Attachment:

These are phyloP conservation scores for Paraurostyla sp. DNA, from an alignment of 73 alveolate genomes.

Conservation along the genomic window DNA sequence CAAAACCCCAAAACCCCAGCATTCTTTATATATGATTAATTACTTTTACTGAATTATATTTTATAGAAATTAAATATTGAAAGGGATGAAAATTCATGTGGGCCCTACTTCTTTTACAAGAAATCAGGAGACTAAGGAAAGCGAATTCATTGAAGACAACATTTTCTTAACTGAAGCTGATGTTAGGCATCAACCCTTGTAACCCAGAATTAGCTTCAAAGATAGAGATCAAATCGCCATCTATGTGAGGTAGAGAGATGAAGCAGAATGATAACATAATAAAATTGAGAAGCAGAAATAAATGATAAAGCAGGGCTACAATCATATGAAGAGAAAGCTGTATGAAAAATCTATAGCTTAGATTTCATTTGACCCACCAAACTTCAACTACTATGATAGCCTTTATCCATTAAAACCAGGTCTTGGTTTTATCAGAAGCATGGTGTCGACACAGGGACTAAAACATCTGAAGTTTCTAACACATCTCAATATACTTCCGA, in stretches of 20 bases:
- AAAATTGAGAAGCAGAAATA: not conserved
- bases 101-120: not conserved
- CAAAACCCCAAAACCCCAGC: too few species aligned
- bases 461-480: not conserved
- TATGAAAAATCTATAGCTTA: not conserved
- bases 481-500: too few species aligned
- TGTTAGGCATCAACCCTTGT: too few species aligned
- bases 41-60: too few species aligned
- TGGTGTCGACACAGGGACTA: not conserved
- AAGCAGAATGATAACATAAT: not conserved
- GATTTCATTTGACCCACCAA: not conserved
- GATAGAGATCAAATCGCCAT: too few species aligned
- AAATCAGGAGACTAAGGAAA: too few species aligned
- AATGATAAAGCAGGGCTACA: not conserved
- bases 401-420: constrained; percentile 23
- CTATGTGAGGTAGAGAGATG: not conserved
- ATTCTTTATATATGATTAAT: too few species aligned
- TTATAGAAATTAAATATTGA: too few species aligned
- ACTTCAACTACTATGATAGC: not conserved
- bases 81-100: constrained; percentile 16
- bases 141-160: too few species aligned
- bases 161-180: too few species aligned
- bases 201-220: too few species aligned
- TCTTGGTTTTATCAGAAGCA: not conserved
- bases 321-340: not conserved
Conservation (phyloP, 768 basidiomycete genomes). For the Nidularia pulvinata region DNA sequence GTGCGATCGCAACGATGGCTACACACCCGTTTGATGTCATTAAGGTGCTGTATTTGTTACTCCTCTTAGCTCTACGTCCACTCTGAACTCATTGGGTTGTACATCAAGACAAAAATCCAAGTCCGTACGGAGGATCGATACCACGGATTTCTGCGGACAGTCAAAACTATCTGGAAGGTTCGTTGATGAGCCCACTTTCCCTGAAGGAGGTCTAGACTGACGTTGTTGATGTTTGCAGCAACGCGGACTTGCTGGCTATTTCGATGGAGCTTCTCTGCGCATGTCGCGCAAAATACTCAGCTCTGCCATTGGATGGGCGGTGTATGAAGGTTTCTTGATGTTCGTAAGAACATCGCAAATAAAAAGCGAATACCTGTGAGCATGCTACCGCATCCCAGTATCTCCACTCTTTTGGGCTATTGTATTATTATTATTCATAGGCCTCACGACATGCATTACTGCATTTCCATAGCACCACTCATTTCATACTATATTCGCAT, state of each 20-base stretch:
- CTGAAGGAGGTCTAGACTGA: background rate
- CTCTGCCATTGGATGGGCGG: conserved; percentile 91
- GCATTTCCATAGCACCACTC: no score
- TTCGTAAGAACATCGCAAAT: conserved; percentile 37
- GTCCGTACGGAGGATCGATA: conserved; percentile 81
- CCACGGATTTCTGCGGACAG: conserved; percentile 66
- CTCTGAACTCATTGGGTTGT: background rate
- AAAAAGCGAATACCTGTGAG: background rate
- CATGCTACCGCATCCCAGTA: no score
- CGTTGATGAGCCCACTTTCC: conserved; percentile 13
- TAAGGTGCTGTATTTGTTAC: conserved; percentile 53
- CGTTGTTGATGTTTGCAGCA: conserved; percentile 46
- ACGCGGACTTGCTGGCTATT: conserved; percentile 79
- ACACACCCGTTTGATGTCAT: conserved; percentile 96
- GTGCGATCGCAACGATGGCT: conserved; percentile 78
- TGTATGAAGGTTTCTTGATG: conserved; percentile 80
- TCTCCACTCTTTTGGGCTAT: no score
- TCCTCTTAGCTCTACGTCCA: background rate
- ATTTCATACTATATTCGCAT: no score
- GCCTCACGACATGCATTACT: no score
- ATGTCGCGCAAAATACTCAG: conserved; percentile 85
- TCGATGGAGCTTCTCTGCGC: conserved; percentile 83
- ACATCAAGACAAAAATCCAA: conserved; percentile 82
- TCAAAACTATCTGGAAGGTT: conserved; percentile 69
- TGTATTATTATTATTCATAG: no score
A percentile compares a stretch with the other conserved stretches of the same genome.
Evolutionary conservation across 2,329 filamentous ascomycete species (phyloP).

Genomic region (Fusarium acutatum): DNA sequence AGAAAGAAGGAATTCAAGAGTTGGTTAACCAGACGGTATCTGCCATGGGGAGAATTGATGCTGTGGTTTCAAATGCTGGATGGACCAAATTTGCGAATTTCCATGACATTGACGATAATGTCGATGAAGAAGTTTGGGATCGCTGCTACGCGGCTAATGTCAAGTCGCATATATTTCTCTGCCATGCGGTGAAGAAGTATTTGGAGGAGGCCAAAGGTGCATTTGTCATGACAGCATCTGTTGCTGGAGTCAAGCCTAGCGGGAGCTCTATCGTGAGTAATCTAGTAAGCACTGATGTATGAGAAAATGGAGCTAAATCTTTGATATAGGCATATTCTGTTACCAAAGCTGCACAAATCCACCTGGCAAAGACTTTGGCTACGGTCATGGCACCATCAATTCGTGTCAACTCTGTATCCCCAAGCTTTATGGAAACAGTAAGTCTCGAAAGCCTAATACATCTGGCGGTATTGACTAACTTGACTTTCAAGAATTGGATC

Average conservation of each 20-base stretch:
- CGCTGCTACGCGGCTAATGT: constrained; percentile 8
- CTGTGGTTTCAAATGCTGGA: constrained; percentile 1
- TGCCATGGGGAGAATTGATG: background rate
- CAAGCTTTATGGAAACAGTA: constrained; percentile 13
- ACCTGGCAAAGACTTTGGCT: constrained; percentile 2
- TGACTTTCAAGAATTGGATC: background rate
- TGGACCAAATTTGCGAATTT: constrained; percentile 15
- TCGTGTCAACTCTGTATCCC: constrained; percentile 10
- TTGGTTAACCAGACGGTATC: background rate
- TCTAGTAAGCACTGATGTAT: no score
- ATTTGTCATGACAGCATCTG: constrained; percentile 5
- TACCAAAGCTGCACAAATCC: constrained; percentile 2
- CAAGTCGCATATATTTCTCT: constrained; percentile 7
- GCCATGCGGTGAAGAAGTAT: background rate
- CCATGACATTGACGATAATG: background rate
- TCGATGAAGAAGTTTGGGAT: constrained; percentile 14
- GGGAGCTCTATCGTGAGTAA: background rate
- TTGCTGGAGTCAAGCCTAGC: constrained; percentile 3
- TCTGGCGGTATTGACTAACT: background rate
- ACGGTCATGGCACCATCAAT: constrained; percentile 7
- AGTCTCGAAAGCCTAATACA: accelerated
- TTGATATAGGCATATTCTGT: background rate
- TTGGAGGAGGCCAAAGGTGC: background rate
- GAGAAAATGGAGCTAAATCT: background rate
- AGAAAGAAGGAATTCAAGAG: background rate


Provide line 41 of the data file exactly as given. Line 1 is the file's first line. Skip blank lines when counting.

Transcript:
- ACGCGGACTTGCTGGCTATT: conserved; percentile 79